“This is a historic moment. The long-awaited malaria vaccine for children is a breakthrough for science, child health and malaria control,” said WHO Director-General Dr Tedros Adhanom Ghebreyesus. “Using this vaccine on top of existing tools to prevent malaria could save tens of thousands of young lives each year.”
Malaria remains a primary
cause of childhood illness and death in sub-Saharan Africa. More
than 260 000 African children under the age of five die from
In recent years, WHO and its partners have been reporting a stagnation in progress against the deadly disease.
"For centuries, malaria has
stalked sub-Saharan Africa, causing immense personal suffering,”
said Dr Matshidiso Moeti, WHO Regional Director for
Africa. “We have long hoped for an effective malaria
vaccine and now for the first time ever, we have such a vaccine
recommended for widespread use. Today’s recommendation offers a
glimmer of hope for the continent which shoulders the heaviest
burden of the disease and we expect many more African children
to be protected from malaria and grow into healthy adults.”
WHO recommendation for the RTS,S malaria vaccine
Based on the advice of two WHO global advisory bodies, one for immunization and the other for malaria, the Organization recommends that:
WHO recommends that in the context of comprehensive malaria control the RTS,S/AS01 malaria vaccine be used for the prevention of P. falciparum malaria in children living in regions with moderate to high transmission as defined by WHO. RTS,S/AS01 malaria vaccine should be provided in a schedule of 4 doses in children from 5 months of age for the reduction of malaria disease and burden.
Summary of key findings of the malaria vaccine pilots
Key findings of the pilots informed the recommendation based on data and insights generated from two years of vaccination in child health clinics in the three pilot countries, implemented under the leadership of the Ministries of Health of Ghana, Kenya and Malawi. Findings include:
- Feasible to deliver:
Vaccine introduction is feasible, improves health and saves
lives, with good and equitable coverage of RTS,S seen
through routine immunization systems. This occurred even in
the context of the COVID-19 pandemic.
- Reaching the
unreached: RTS,S increases equity in access to
- Data from the pilot programme showed that more than two-thirds of children in the 3 countries who are not sleeping under a bednet are benefitting from the RTS,S vaccine.
- Layering the tools
results in over 90% of children benefitting from at
least one preventive intervention (insecticide treated
bednets or the malaria vaccine).
- Strong safety
profile: To date, more than 2.3 million doses of
the vaccine have been administered in 3 African countries –
the vaccine has a favorable safety profile.
- No negative impact
on uptake of bednets, other childhood vaccinations, or
health seeking behavior for febrile illness. In
areas where the vaccine has been introduced, there has been
no decrease in the use of insecticide-treated nets, uptake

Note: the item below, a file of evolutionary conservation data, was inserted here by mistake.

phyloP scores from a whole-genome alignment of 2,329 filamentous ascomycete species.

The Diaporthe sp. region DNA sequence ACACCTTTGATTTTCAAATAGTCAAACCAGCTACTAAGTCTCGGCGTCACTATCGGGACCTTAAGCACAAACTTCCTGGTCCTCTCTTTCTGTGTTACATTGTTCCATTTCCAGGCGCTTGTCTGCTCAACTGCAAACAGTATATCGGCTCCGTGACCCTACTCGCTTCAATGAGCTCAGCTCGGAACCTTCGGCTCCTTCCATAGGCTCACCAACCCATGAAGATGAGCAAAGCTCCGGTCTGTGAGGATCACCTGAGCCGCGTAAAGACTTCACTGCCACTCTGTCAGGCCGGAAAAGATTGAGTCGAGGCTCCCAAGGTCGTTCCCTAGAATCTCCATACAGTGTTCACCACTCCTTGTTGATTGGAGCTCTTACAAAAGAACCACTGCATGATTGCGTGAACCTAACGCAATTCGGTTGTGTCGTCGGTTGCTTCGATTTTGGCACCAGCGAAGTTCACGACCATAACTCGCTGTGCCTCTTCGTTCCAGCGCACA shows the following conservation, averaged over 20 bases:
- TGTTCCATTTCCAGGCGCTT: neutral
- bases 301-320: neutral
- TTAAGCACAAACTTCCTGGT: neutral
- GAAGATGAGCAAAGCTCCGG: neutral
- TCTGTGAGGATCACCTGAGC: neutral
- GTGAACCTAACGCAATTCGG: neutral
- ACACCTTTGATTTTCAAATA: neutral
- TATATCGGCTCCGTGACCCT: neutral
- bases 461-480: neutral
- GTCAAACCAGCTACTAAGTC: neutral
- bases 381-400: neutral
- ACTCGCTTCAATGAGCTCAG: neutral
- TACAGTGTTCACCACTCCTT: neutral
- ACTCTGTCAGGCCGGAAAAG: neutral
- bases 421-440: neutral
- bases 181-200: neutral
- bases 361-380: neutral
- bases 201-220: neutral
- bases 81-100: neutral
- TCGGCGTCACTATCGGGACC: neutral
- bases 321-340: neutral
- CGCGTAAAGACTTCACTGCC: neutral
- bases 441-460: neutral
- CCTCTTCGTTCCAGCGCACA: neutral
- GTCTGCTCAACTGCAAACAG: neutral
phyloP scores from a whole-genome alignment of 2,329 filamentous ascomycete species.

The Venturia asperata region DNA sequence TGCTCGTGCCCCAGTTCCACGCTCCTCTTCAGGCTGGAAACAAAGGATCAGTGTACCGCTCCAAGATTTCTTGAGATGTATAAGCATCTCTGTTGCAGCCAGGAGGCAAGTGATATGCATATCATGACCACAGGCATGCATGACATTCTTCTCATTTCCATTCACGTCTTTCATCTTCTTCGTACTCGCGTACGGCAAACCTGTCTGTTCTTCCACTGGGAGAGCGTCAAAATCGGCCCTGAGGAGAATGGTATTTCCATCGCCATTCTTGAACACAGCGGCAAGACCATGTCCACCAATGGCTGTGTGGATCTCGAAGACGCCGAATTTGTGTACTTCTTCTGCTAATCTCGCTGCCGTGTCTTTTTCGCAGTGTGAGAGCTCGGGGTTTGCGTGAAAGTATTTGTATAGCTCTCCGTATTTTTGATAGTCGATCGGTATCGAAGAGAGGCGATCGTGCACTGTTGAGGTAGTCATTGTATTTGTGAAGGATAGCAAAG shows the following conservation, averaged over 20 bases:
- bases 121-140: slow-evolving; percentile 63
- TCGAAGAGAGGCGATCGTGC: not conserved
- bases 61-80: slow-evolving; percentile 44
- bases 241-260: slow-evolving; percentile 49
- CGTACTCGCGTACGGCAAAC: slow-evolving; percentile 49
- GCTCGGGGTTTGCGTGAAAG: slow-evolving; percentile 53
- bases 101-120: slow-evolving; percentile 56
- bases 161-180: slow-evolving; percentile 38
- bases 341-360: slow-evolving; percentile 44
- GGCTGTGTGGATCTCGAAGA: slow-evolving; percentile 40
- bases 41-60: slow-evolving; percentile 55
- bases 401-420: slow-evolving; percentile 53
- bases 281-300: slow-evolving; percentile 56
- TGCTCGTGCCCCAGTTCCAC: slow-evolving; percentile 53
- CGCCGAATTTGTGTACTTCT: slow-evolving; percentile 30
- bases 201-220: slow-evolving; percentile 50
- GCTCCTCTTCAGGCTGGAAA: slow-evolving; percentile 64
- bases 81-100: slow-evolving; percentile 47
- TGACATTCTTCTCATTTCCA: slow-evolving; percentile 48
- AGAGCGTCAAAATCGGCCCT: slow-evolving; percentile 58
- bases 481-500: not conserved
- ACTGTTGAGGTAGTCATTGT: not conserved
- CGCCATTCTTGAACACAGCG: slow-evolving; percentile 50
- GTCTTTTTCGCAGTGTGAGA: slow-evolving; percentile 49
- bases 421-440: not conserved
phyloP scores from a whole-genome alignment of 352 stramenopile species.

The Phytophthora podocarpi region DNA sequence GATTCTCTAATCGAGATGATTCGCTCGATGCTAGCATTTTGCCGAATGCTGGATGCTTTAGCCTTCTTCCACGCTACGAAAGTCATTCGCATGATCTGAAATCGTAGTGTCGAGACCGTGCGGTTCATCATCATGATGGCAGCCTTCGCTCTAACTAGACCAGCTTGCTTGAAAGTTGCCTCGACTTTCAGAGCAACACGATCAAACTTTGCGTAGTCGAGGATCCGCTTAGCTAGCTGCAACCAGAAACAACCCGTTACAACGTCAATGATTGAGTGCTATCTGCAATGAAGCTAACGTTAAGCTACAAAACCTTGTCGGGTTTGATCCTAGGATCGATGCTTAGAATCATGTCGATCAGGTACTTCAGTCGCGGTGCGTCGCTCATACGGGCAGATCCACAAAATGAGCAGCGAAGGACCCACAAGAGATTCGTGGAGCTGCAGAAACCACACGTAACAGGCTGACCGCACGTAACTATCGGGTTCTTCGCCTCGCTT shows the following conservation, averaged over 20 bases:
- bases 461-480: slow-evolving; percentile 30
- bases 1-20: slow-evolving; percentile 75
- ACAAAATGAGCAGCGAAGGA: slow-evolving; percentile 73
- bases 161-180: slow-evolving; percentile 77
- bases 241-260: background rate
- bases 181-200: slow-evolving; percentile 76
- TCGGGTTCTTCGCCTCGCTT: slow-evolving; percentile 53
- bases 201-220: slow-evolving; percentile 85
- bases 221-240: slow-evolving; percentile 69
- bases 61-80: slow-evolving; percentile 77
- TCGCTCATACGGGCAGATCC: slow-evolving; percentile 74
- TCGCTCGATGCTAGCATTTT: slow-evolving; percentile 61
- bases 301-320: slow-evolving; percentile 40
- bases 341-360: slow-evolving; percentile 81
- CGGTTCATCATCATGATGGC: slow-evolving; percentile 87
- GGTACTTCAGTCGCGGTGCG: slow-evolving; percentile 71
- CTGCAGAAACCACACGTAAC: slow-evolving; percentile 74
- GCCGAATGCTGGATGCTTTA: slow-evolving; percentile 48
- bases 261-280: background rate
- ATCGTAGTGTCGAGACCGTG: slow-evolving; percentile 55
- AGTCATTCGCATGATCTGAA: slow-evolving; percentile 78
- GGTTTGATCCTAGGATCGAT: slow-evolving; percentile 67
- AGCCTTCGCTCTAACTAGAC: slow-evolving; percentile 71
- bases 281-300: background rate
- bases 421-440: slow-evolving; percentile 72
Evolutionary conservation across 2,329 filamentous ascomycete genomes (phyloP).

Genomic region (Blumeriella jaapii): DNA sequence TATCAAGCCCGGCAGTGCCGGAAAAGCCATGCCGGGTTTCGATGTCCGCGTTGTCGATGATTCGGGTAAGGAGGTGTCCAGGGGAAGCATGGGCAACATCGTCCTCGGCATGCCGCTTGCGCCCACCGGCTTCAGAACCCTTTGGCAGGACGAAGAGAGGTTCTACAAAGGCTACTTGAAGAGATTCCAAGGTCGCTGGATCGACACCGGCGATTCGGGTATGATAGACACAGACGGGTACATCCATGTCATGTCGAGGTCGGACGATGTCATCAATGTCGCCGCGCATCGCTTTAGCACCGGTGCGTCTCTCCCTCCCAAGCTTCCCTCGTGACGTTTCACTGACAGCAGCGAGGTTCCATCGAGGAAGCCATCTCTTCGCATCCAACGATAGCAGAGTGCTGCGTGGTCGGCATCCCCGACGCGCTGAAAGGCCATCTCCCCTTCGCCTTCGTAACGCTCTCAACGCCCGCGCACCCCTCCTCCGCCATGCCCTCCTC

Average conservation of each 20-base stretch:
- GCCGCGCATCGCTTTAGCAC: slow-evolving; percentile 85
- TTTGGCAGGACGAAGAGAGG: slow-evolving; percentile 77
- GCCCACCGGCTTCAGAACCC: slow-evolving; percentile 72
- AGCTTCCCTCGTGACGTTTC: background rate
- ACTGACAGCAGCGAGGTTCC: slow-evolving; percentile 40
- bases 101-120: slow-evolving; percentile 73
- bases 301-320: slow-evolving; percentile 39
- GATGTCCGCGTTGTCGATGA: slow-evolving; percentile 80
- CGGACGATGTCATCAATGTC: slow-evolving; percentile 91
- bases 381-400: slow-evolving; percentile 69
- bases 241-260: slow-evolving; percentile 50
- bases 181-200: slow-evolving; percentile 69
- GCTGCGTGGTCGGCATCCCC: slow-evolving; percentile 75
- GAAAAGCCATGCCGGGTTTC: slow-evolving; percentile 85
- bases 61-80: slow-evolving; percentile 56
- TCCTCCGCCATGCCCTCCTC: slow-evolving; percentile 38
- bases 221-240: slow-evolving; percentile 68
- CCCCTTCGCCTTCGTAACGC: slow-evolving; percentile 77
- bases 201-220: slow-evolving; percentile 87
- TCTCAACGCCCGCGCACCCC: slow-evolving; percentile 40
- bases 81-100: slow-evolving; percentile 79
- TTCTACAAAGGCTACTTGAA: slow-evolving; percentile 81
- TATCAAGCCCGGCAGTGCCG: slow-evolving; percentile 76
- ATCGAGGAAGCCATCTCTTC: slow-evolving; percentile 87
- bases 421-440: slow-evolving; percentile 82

of other childhood vaccinations or health seeking behavior
for febrile illness.
- High impact in
real-life childhood vaccination settings:
Significant reduction (30%) in deadly severe malaria, even
when introduced in areas where insecticide-treated nets are
widely used and there is good access to diagnosis and
- Highly cost-effective: Modelling estimates that the vaccine is cost effective in areas of moderate to high malaria transmission.
Next steps for the WHO-recommended malaria vaccine will include funding decisions from the global health community for broader rollout, and country decision-making on whether to adopt the vaccine as part of national malaria control strategies.
Financing for the pilot
programme has been mobilized through an unprecedented
collaboration among three key global health funding bodies: Gavi,
the Vaccine Alliance; the Global Fund to Fight AIDS,
Tuberculosis and Malaria; and Unitaid.
Note to editors:
- The malaria vaccine, RTS,S, acts against P. falciparum, the most deadly malaria parasite globally, and the most prevalent in Africa.
- The Malaria Vaccine Implementation Programme is generating evidence and experience on the feasibility, impact and safety of the RTS,S malaria vaccine in real-life, routine settings in selected areas of Ghana, Kenya and Malawi.
- Pilot malaria vaccine introductions are led by the Ministries of Health of Ghana, Kenya and Malawi.
- The pilot programme will continue in the 3 pilot countries to understand the added value of the 4th vaccine dose, and to measure longer-term impact on child deaths.
- The Malaria Vaccine Implementation Programme is coordinated by WHO and supported by in-country and international partners, including PATH, UNICEF and GSK, which is donating up to 10 million doses of the vaccine for the pilot.
- The RTS,S malaria vaccine is the result of 30 years of research and development by GSK and through a partnership with PATH, with support from a network of African research centres.
- The Bill & Melinda Gates Foundation provided catalytic funding for late-stage development of RTS,S between 2001 and 2015.